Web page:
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Birmingham celebrates Oscar Romero

Archbishop Bernard Longley pictured with (left) Abigail McMillan, and Helen Moseley, CAFOD Diocesan Managers, based in Walsall.

Archbishop Bernard Longley pictured with (left) Abigail McMillan, and Helen Moseley, CAFOD Diocesan Managers, based in Walsall.

Bishop William Kenney CP, Auxiliary Bishop of Birmingham presided and preached at a special Mass at St Chad's Cathedral, in honour of Archbishop Oscar Romero on Wednesday, the 30th anniversary of his martyrdom.

Archbishop Oscar Romero was assassinated on Sunday 24 March 1980 while celebrating Mass in the chapel of a hospice for cancer patients, where he lived in San Salvador City.

Archbishop Bernard Longley, who returned that morning from a six-day visit to El Salvador spoke briefly at the end of Mass about his visit on behalf of CAFOD. The Archbishop of Birmingham emphasised that Archbishop Oscar Romero had courageously spoken about the injustice and the oppression of the poor in El Salvador, a country about to be torn apart by civil war.

More than 200 people from parishes throughout the Archdiocese of Birmingham attended the special Mass of Justice & Peace concelebrated by seven priests.

During his thought-provoking homily, Bishop Kenney said: "Peace belongs to forgiveness. Without forgiveness there is no real peace. Peace is much more than the absences of war and violence. Peace and forgiveness means acceptance of my sisters and brothers.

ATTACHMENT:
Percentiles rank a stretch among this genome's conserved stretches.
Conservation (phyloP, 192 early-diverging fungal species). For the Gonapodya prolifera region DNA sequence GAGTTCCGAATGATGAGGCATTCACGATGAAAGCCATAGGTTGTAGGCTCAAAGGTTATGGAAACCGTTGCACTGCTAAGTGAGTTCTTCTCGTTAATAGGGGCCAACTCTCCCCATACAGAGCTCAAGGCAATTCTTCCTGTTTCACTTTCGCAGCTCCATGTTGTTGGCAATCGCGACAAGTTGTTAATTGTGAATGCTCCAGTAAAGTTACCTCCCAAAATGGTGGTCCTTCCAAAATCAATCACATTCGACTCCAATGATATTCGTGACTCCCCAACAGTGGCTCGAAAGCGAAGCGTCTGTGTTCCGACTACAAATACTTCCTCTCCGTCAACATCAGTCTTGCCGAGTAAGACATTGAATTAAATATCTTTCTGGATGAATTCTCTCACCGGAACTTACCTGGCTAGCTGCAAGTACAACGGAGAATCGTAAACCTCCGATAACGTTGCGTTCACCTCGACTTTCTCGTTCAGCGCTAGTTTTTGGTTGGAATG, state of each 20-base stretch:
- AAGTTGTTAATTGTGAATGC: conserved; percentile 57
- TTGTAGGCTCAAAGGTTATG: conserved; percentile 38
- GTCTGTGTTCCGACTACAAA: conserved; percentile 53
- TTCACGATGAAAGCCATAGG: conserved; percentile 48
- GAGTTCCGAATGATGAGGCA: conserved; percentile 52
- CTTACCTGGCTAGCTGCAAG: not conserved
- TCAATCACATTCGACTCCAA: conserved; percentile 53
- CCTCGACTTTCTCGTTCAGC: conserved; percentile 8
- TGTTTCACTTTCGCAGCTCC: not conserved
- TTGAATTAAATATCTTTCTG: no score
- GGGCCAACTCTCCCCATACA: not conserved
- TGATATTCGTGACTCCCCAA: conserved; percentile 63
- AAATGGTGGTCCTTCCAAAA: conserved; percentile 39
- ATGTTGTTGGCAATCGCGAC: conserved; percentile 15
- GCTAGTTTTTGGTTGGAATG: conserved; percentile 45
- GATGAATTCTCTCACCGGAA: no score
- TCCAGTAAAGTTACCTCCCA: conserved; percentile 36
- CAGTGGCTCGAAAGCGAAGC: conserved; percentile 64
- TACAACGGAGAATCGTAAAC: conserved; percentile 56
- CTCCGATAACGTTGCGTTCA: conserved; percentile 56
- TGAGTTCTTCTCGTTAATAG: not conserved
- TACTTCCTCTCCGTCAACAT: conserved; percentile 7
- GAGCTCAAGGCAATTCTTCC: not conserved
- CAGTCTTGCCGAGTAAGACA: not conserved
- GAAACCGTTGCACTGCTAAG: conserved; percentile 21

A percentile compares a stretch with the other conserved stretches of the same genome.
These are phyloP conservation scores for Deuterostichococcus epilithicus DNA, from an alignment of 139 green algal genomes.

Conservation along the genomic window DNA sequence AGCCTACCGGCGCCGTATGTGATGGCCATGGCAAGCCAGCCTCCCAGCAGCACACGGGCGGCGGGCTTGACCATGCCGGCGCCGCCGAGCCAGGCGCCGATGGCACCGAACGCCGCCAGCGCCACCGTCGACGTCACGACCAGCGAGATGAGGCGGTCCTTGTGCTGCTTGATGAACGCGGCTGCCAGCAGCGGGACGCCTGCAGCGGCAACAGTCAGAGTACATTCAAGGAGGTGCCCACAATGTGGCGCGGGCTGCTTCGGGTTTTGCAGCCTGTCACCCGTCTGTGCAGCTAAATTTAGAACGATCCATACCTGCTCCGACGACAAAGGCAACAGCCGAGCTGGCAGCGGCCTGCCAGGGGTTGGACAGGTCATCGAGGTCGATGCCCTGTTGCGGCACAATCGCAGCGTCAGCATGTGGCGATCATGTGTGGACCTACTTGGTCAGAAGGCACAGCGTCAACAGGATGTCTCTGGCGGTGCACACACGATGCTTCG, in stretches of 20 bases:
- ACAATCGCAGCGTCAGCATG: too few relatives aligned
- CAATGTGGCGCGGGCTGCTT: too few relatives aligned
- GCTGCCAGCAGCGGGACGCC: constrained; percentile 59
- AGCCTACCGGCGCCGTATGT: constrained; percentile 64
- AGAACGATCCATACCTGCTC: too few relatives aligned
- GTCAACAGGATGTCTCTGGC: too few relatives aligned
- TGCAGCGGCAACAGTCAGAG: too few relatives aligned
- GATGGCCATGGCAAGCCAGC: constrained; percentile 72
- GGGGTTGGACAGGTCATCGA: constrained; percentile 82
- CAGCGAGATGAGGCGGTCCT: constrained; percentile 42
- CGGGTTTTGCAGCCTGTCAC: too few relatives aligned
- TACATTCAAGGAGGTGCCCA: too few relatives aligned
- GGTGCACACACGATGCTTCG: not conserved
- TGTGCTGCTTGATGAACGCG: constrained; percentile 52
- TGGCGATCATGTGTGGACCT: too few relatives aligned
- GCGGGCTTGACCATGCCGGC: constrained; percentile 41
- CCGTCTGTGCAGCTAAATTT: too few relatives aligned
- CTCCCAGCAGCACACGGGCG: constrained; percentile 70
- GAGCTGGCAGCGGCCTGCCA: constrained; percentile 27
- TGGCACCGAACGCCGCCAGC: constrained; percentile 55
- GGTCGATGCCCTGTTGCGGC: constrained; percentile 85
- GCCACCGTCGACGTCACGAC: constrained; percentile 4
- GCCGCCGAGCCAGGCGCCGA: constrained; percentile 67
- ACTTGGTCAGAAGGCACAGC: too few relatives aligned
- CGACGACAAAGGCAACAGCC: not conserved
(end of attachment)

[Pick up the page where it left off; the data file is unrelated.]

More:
"Archbishop Oscar Romero relived this when he said: 'I am bound, as a pastor, by divine command to give my life for those whom love, and that is all Salvadoreans, even those who are going to kill me'."

After Mass Archbishop Bernard Longley, Bishop William Kenney and many of the congregation attended a short film and presentation about Archbishop Oscar Romero and the work of CAFOD in El Salvador.

The event was introduced by Abigail McMillan, CAFOD Diocesan Manager, based in Walsall, and Roisin O'Hara, CAFOD Regional Administrator for Latin America and the Caribbean spoke passionately about Archbishop Romero.

Ms O'Hara explained that CAFOD had begun working in El Salvador in the early 1970's, a few years before Mgr Romero was appointed Archbishop in February 1977. CAFOD supported the diocesan legal aid office that he established and when the Cathedral radio station on which Romero's homilies were broadcast was bombed in 1979 CAFOD provide funding for new equipment to get it up and running again. She added: "It is no coincidence that CAFOD is based at Romero Close, in London."

Tags: Romero


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